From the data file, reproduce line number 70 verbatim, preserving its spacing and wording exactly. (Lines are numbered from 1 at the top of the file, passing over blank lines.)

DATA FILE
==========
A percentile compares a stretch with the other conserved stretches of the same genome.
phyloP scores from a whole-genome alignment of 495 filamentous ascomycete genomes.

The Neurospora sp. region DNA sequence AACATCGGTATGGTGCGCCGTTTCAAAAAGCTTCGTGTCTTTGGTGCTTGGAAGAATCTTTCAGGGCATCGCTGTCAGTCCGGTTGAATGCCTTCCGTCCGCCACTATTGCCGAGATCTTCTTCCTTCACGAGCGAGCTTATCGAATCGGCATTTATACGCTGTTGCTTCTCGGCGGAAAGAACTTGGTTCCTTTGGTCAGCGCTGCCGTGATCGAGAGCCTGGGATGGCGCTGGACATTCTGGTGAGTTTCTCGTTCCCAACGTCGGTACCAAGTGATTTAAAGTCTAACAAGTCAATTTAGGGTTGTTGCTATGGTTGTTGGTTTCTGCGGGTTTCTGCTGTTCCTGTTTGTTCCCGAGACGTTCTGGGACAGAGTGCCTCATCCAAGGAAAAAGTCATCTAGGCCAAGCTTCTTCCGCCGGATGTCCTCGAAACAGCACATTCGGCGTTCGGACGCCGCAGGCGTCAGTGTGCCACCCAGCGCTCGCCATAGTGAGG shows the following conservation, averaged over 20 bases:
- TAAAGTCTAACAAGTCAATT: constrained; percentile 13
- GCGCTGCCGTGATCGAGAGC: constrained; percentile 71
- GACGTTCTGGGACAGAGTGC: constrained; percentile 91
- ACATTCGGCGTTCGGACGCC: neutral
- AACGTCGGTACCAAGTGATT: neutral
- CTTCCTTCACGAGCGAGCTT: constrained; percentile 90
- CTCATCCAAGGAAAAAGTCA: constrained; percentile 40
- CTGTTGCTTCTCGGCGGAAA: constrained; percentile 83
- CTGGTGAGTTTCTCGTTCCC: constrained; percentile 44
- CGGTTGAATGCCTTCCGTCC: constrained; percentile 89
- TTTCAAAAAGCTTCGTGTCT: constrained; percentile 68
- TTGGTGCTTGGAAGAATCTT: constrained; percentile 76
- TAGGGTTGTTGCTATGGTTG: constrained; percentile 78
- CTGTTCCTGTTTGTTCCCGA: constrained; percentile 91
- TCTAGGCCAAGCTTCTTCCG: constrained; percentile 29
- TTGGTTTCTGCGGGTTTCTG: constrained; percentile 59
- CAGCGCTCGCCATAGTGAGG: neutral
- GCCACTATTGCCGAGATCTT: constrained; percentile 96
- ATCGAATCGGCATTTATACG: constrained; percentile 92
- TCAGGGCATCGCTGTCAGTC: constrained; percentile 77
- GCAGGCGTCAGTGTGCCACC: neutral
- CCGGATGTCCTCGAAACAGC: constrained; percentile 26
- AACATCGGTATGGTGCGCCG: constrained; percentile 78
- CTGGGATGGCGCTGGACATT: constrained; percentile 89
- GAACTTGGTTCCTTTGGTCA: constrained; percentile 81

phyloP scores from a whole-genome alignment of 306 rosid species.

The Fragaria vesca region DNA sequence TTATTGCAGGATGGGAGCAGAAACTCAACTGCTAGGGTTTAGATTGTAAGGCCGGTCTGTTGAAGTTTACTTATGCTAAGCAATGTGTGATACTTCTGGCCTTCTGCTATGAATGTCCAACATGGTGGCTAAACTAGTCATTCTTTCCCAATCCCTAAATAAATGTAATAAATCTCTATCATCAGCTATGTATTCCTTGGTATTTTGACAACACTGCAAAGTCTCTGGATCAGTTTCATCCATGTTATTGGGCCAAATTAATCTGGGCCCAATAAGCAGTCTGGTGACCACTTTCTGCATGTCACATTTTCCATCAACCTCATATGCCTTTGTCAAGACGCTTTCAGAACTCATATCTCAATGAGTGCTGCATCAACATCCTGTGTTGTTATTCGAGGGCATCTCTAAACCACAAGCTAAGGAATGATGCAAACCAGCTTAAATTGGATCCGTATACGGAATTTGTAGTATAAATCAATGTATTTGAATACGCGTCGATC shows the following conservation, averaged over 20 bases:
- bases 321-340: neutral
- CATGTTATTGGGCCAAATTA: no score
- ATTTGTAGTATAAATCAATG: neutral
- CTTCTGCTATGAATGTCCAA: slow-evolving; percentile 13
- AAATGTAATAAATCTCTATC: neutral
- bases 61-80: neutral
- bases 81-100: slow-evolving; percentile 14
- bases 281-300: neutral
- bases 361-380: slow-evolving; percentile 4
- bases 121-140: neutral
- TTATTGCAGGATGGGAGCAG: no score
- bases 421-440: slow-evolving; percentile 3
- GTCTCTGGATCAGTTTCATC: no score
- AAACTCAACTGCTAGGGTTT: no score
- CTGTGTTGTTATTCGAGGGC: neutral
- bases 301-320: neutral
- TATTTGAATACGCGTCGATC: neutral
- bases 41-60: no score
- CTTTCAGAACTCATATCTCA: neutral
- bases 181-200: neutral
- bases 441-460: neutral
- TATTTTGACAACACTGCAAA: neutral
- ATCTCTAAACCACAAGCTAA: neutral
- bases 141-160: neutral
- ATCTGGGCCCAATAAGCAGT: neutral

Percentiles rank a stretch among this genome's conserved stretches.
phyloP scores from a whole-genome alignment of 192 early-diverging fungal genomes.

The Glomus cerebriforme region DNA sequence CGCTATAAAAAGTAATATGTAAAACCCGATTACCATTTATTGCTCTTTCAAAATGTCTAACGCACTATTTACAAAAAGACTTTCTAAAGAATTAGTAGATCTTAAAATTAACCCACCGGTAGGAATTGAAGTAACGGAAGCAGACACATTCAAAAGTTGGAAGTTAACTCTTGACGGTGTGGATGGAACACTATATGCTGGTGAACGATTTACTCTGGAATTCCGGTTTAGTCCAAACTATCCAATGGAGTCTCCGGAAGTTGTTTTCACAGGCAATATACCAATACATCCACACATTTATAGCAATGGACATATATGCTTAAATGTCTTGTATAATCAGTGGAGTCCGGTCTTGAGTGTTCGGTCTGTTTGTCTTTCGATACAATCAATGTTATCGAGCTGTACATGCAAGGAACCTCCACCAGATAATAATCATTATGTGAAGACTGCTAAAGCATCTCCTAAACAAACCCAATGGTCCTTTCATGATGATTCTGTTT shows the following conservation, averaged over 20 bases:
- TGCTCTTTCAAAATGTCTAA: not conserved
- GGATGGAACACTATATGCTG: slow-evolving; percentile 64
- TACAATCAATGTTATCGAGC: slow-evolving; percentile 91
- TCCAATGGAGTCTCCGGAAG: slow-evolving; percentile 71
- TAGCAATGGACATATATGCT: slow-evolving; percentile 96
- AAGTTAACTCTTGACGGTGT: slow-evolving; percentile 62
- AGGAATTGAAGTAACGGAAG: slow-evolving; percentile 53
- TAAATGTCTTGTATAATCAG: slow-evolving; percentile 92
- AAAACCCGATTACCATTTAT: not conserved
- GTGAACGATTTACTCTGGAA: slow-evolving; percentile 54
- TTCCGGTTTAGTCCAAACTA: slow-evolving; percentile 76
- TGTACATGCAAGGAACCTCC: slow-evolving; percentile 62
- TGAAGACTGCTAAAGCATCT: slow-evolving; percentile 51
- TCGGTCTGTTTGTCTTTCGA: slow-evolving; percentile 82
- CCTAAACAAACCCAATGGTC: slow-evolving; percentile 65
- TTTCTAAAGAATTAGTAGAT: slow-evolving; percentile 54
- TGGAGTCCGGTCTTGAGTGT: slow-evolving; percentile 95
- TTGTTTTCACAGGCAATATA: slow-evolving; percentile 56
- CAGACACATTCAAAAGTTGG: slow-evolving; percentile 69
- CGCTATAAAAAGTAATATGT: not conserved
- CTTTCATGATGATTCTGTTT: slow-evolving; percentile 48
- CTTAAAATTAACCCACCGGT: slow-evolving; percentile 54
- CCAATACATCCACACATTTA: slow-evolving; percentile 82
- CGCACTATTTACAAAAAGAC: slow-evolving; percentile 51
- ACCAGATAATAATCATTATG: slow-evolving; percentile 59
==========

- TGTACATGCAAGGAACCTCC: slow-evolving; percentile 62